Older Women Get 10 Years Younger With Strength Training
By Muscle Media
Fitness for women is not the sole domain of the body conscious or 20 somethings. Discover how the changes in a group of post-menopausal women following a training program led them to activities their children were doing – including rollerblading and white-water rafting through the Grand Canyon!
Strength training has a lot of advantages for women, and particularly for women aged 35 and older. By the age of 40, women typically begin to lose bone density and muscle mass. One study at Tufts University was designed by the author of “Strong Women Stay Young”, Miriam Nelson PhD. Dr. Nelson found that the women were 15 to 20 years “younger” after one year of weight training instead of losing bone density and muscle mass. They not only gained bone density, but their strength tests matched women who were in their 30’s and 40’s.
The women in this study were all post-menopausal. Most of them were in their 50’s and 60’s. They made some remarkable changes in their lives as they got stronger. One woman described going rollerblading with her children. Another went canoeing with her husband. More than any pills or potions, strength training gave these women back their youthfulness. Some discovered youthful energy they didn’t ever have to that degree. These women didn’t diet, but they did end up looking slimmer. Some lost 1 or 2 dress sizes. They all replaced pudgy fat with muscle. They looked slimmer, although the scales did not change very much. Because muscle is denser than fat.
The women in this strength training program used leg weights and adjustable hand weights. They started at any level they were able to, even if these were the lightest weights available. They didn’t buy lots of expensive equipment or home gyms. Many of these small weights can be bought locally. With a little research you can buy them second hand. As they gradually developed their strength, they invested in heavier weights.
They started with 1-3 kilograms in each cuff of the strap on ankle weights. The suggested ankle cuffs could hold up to 10 kilograms each. The dumbbells they used for their arms were adjustable, and they started with 1-2 kilograms. The only other equipment they needed was a chair, somewhere to store the weights, and a towel. Because you’re working out in your own home you don’t need to buy expensive gym clothes or worry about feeling like the odd one out.
The workout itself was taken from the book, “Strong Women Stay Young”. It covers a range of basic exercises. The workouts don’t take too much time. It was suggested they perform twice a week. Each session takes about 40 minutes including warming up and cooling down.
Tips for Women Working Out with Weights at Home
- Make sure the area you’re working in doesn’t have rugs, electrical cords, toys and other items that you can trip over.
- Keep your pets and young children away from this area while you’re working out.
- If you’re using a chair when you do exercises, make sure it’s on a carpet that won’t slide. around. Put the chair against the wall so it remains stable, if you don’t have carpet.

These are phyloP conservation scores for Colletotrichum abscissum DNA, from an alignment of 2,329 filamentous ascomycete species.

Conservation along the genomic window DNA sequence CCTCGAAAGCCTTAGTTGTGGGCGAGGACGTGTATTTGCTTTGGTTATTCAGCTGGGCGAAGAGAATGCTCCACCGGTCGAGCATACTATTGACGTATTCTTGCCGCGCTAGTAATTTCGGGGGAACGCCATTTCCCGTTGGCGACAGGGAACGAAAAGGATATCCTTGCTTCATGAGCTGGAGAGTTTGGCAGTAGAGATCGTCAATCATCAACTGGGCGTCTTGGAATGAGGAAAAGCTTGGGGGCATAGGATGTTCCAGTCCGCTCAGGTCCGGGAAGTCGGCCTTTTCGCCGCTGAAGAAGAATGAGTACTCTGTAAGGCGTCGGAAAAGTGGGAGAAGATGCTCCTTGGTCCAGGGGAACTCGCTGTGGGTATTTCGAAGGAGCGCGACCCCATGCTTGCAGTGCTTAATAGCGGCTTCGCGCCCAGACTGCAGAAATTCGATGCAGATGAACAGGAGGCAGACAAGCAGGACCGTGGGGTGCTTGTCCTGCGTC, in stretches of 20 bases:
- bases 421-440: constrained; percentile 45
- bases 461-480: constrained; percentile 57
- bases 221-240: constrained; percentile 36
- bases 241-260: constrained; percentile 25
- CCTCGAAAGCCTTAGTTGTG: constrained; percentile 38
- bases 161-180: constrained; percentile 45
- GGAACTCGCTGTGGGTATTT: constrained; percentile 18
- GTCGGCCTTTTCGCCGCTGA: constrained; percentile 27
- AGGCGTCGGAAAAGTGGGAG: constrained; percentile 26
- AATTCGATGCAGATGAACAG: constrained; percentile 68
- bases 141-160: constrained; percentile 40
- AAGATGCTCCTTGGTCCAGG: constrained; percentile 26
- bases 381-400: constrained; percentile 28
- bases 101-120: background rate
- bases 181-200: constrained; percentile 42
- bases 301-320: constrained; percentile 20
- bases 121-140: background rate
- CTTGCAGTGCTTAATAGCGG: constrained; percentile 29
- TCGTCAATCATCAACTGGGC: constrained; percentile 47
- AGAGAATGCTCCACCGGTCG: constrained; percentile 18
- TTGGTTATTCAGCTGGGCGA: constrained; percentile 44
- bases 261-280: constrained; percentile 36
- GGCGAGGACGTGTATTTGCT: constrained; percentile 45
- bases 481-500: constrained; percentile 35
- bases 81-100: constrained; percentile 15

- If you have problems with your back, you’ll need to be careful when you’re carrying your free weights around. Take a few trips to carry things if you have to move them in or out of a storage area. And make sure you lift them properly by bending your knees and moving slowly.
- It helps to keep the weights you’re not currently using in their container. For the reason that, they can’t be knocked off by curious children.
- If you’re using leg weights, don’t walk around with them on. It could affect your balance. If you trip on something, you’re more likely to injure yourself than normal.
- Keep the cellphone off. That way if someone calls you won’t be interrupted
- Make sure you have some drinking water nearby to stay hydrated.
- Don’t drink any alcohol, even a little bit, an hour before you exercise.
- Try and make sure you haven’t just eaten a meal before you work out. But, make sure you’re not starving! You could become light headed or dizzy when you work out.
- Don’t forget to warm up!
- If you’re using weights, try doing them in front of a mirror so you can check your posture and your form. You’ll get more out of the exercise and work the right muscles. Sometimes posture becomes so habitual we don’t realize it’s not quite right until we see it.
- If you’re using weights, a good posture means your chin is down slightly, aligned with your neck. Your neck is in line with your spine, shoulders are straight and not stiff, back is straight, and your knees are not locked or bent. Your pelvis should be slightly tucked under.
- When using weights, do the lifts slowly. This really works the muscles instead of letting the motion do the work for you.
- Make sure you pause for a 2-count between lifting the weight up, and lowering it
- Don’t hold your breath while you’re lifting weights. Given that we’re contracting muscles, sometimes we unconsciously hold our breaths at the same time. Remember to breathe, but don’t go the other extreme and hyperventilate!
References: Miriam Nelson and Sarah Wernick, Strong Women Stay Young (Lothian)
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